Management consulting firms are built on a model that requires the maintenance of a bench of their people to staff on their projects. People sitting on their bench cost them money, so any management consulting firm with a bench is naturally going to staff whatever people they have on their bench to whatever projects they have signed with clients, regardless of their experience. No management consulting firms will tell you that they might staff your project with consultants with little or no experience in the specialty of the project, but they will do it if they can get away with it. The highly skilled team they put before a client to win the project often bears little resemblance to the team that is staffed on the project to execute it.

For many reasons, including the increasing challenge in recruiting and retaining star talent, management consulting firms and clients are beginning to question this practice. After the last downturn, consulting firms have become more apprehensive about carrying people on the bench. On the client side, clients are demanding more and more control over who is staffed on their project.

From a talent perspective, smart employees recognize that employers have no loyalty anymore and will lay off people at the drop of a hat. Taken to the extreme, I came across a consulting firm recently that had an unwritten policy of laying people off immediately if they rolled off a project and there wasn't another project to staff them on.

Because clients are increasingly demanding expert resources (not just warm bodies), and because firms don't want to maintain a bench of expert resources, the use of professional associates" is growing. Firms sometimes hire me as a professional associate to augment their staff, and I gladly take the assignments to supplement my direct engagements. I go in and pretend like I work for them, and they pay me a negotiated portion of the rate billed to the client.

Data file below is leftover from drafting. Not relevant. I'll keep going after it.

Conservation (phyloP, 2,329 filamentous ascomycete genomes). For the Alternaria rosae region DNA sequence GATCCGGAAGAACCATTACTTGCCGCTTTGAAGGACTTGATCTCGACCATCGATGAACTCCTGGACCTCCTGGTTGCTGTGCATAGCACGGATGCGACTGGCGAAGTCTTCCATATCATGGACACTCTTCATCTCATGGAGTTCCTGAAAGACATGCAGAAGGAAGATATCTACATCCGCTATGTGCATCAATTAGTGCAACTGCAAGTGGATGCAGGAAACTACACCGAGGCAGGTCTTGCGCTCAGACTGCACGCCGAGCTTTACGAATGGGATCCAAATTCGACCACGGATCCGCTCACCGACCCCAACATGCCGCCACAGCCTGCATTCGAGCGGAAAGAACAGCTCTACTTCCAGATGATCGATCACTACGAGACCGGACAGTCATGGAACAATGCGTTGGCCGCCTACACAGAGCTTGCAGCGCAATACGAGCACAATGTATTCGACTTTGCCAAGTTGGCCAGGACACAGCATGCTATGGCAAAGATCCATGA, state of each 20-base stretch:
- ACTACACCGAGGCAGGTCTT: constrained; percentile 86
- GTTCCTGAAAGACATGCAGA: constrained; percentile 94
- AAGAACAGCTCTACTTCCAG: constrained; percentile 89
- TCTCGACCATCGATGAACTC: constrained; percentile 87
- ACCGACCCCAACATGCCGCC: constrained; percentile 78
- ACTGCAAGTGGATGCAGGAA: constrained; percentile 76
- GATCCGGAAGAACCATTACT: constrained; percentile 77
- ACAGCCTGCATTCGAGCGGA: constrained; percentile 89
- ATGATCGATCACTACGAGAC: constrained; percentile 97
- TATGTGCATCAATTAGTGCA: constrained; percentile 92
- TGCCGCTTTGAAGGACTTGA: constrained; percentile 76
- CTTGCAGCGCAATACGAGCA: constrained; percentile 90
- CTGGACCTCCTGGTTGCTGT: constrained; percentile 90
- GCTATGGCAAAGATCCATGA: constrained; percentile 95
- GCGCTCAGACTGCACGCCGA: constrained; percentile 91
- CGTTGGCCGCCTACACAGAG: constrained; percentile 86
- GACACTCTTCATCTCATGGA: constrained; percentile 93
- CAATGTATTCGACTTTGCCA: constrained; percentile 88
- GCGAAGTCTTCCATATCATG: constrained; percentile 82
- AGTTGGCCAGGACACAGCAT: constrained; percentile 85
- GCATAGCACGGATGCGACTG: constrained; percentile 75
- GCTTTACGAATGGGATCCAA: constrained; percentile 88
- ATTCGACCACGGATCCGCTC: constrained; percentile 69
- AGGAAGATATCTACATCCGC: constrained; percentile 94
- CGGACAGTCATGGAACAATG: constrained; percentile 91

Independent consultants and experts like myself who sometimes have openings in their schedule are not easy to find. Many companies mine their alumni networks, but sometimes they have to resort to web sites as diverse as Top Contract-Consultant, LinkedIn, and even Craigslist.

In 2005 Global Consulting Group (GCG PLC) launched a new service for management consulting firms and corporations. The service is provided on professionalassociates.com. On their site you will find a BBC interview with Valentine Feerick, the Director of the Global Consulting Group. In a nutshell, Professional Associates provides a marketplace for connecting independent consultants and experts (aka "professional associates") with management consulting firms or corporations looking for a short-term expert resource. Professional Associates does not just create a marketplace, but also screens the talent to maintain a certain standard of quality for the resources who appear on the marketplace. Currently the site is operated in the United Kingdom and the United States.

Whether you work for a corporation, or a management consulting firm, or are an expert resource yourself, I encourage you to check it out!

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Thursday, August 02, 2007

Business Strategy Innovation - Human Resources Contribution

When looking for a new job, it seems like 95% of the time people will only hire you to do the job you just did, and the other 5% of the time will provide an equal mix of once in a lifetime opportunities and jobs you shouldn't take.

So why aren't organizations more innovative in their hiring processes?

First, recruiters are tasked with providing candidates for interviews who meet certain education and experience requirements set out by the hiring manager. It quickly becomes a case of "you get what you ask for, not what you need."

Recruiters provide a set of potential recruits that tick the boxes and look very similar on paper. Time constrained hiring managers then interview the people they are provided with and figure they are a "smart" hire because they have the education and experience. This generally means hiring the guy or gal that has done the same job before, preferably at a larger or more respected company.